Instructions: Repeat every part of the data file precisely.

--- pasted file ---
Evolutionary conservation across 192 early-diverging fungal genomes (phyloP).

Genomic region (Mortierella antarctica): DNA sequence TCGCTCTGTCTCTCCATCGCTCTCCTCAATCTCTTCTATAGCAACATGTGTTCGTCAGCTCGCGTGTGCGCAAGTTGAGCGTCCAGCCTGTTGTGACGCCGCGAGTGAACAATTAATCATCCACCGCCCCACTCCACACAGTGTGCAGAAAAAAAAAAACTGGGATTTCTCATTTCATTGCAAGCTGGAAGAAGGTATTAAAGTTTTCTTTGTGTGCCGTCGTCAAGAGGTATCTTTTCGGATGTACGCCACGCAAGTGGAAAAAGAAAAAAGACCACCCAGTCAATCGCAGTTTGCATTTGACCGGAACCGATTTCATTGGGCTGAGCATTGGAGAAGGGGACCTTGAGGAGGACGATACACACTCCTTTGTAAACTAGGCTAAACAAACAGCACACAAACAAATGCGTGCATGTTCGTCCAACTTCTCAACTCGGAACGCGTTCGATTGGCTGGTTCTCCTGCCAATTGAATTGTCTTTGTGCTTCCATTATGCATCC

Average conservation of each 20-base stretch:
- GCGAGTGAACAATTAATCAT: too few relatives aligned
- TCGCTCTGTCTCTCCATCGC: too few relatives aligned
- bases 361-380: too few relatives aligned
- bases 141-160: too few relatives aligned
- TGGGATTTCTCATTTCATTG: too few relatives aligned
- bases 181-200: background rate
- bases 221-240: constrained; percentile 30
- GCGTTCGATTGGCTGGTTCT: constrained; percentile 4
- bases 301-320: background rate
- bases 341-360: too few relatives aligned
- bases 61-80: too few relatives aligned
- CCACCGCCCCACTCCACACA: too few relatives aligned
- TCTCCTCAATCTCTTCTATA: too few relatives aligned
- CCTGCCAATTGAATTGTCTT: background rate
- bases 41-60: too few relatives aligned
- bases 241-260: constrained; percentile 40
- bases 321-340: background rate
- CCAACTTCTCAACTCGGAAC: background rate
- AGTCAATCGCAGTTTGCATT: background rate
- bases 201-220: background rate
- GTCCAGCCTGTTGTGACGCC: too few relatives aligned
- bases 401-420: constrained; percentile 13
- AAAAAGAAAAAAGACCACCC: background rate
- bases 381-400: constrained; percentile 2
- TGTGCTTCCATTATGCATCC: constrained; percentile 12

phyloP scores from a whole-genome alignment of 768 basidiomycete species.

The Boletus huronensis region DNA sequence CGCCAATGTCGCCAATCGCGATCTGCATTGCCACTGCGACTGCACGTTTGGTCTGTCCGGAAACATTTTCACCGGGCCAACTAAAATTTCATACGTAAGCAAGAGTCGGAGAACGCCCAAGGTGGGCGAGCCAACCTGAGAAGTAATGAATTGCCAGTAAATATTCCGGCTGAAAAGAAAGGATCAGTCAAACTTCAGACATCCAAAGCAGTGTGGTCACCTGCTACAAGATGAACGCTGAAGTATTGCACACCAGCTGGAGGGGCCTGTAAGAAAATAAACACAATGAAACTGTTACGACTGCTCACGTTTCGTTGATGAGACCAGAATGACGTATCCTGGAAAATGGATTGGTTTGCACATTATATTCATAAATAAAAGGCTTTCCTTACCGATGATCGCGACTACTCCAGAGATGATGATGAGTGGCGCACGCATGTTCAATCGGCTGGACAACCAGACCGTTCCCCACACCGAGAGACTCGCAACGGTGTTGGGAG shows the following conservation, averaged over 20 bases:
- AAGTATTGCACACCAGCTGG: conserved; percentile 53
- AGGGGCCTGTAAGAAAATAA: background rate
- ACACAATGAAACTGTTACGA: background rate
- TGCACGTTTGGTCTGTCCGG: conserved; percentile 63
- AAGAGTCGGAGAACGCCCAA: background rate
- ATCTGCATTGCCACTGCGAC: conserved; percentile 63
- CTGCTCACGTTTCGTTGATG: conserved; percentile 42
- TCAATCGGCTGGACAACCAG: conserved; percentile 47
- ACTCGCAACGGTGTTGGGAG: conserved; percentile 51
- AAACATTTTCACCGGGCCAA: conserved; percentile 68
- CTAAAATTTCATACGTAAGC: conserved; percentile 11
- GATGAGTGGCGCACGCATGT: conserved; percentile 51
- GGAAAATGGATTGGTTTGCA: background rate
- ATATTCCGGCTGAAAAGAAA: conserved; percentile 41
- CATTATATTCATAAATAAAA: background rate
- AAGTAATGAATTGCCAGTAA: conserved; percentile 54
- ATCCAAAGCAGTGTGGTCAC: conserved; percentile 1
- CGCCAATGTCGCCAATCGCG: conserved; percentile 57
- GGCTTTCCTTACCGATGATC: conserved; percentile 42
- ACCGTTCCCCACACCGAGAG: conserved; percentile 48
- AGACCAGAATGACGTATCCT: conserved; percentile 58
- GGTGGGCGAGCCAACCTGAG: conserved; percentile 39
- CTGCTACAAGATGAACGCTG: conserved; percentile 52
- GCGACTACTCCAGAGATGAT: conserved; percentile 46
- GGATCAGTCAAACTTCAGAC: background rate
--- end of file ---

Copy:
Evolutionary conservation across 192 early-diverging fungal genomes (phyloP).

Genomic region (Mortierella antarctica): DNA sequence TCGCTCTGTCTCTCCATCGCTCTCCTCAATCTCTTCTATAGCAACATGTGTTCGTCAGCTCGCGTGTGCGCAAGTTGAGCGTCCAGCCTGTTGTGACGCCGCGAGTGAACAATTAATCATCCACCGCCCCACTCCACACAGTGTGCAGAAAAAAAAAAACTGGGATTTCTCATTTCATTGCAAGCTGGAAGAAGGTATTAAAGTTTTCTTTGTGTGCCGTCGTCAAGAGGTATCTTTTCGGATGTACGCCACGCAAGTGGAAAAAGAAAAAAGACCACCCAGTCAATCGCAGTTTGCATTTGACCGGAACCGATTTCATTGGGCTGAGCATTGGAGAAGGGGACCTTGAGGAGGACGATACACACTCCTTTGTAAACTAGGCTAAACAAACAGCACACAAACAAATGCGTGCATGTTCGTCCAACTTCTCAACTCGGAACGCGTTCGATTGGCTGGTTCTCCTGCCAATTGAATTGTCTTTGTGCTTCCATTATGCATCC

Average conservation of each 20-base stretch:
- GCGAGTGAACAATTAATCAT: too few relatives aligned
- TCGCTCTGTCTCTCCATCGC: too few relatives aligned
- bases 361-380: too few relatives aligned
- bases 141-160: too few relatives aligned
- TGGGATTTCTCATTTCATTG: too few relatives aligned
- bases 181-200: background rate
- bases 221-240: constrained; percentile 30
- GCGTTCGATTGGCTGGTTCT: constrained; percentile 4
- bases 301-320: background rate
- bases 341-360: too few relatives aligned
- bases 61-80: too few relatives aligned
- CCACCGCCCCACTCCACACA: too few relatives aligned
- TCTCCTCAATCTCTTCTATA: too few relatives aligned
- CCTGCCAATTGAATTGTCTT: background rate
- bases 41-60: too few relatives aligned
- bases 241-260: constrained; percentile 40
- bases 321-340: background rate
- CCAACTTCTCAACTCGGAAC: background rate
- AGTCAATCGCAGTTTGCATT: background rate
- bases 201-220: background rate
- GTCCAGCCTGTTGTGACGCC: too few relatives aligned
- bases 401-420: constrained; percentile 13
- AAAAAGAAAAAAGACCACCC: background rate
- bases 381-400: constrained; percentile 2
- TGTGCTTCCATTATGCATCC: constrained; percentile 12

phyloP scores from a whole-genome alignment of 768 basidiomycete species.

The Boletus huronensis region DNA sequence CGCCAATGTCGCCAATCGCGATCTGCATTGCCACTGCGACTGCACGTTTGGTCTGTCCGGAAACATTTTCACCGGGCCAACTAAAATTTCATACGTAAGCAAGAGTCGGAGAACGCCCAAGGTGGGCGAGCCAACCTGAGAAGTAATGAATTGCCAGTAAATATTCCGGCTGAAAAGAAAGGATCAGTCAAACTTCAGACATCCAAAGCAGTGTGGTCACCTGCTACAAGATGAACGCTGAAGTATTGCACACCAGCTGGAGGGGCCTGTAAGAAAATAAACACAATGAAACTGTTACGACTGCTCACGTTTCGTTGATGAGACCAGAATGACGTATCCTGGAAAATGGATTGGTTTGCACATTATATTCATAAATAAAAGGCTTTCCTTACCGATGATCGCGACTACTCCAGAGATGATGATGAGTGGCGCACGCATGTTCAATCGGCTGGACAACCAGACCGTTCCCCACACCGAGAGACTCGCAACGGTGTTGGGAG shows the following conservation, averaged over 20 bases:
- AAGTATTGCACACCAGCTGG: conserved; percentile 53
- AGGGGCCTGTAAGAAAATAA: background rate
- ACACAATGAAACTGTTACGA: background rate
- TGCACGTTTGGTCTGTCCGG: conserved; percentile 63
- AAGAGTCGGAGAACGCCCAA: background rate
- ATCTGCATTGCCACTGCGAC: conserved; percentile 63
- CTGCTCACGTTTCGTTGATG: conserved; percentile 42
- TCAATCGGCTGGACAACCAG: conserved; percentile 47
- ACTCGCAACGGTGTTGGGAG: conserved; percentile 51
- AAACATTTTCACCGGGCCAA: conserved; percentile 68
- CTAAAATTTCATACGTAAGC: conserved; percentile 11
- GATGAGTGGCGCACGCATGT: conserved; percentile 51
- GGAAAATGGATTGGTTTGCA: background rate
- ATATTCCGGCTGAAAAGAAA: conserved; percentile 41
- CATTATATTCATAAATAAAA: background rate
- AAGTAATGAATTGCCAGTAA: conserved; percentile 54
- ATCCAAAGCAGTGTGGTCAC: conserved; percentile 1
- CGCCAATGTCGCCAATCGCG: conserved; percentile 57
- GGCTTTCCTTACCGATGATC: conserved; percentile 42
- ACCGTTCCCCACACCGAGAG: conserved; percentile 48
- AGACCAGAATGACGTATCCT: conserved; percentile 58
- GGTGGGCGAGCCAACCTGAG: conserved; percentile 39
- CTGCTACAAGATGAACGCTG: conserved; percentile 52
- GCGACTACTCCAGAGATGAT: conserved; percentile 46
- GGATCAGTCAAACTTCAGAC: background rate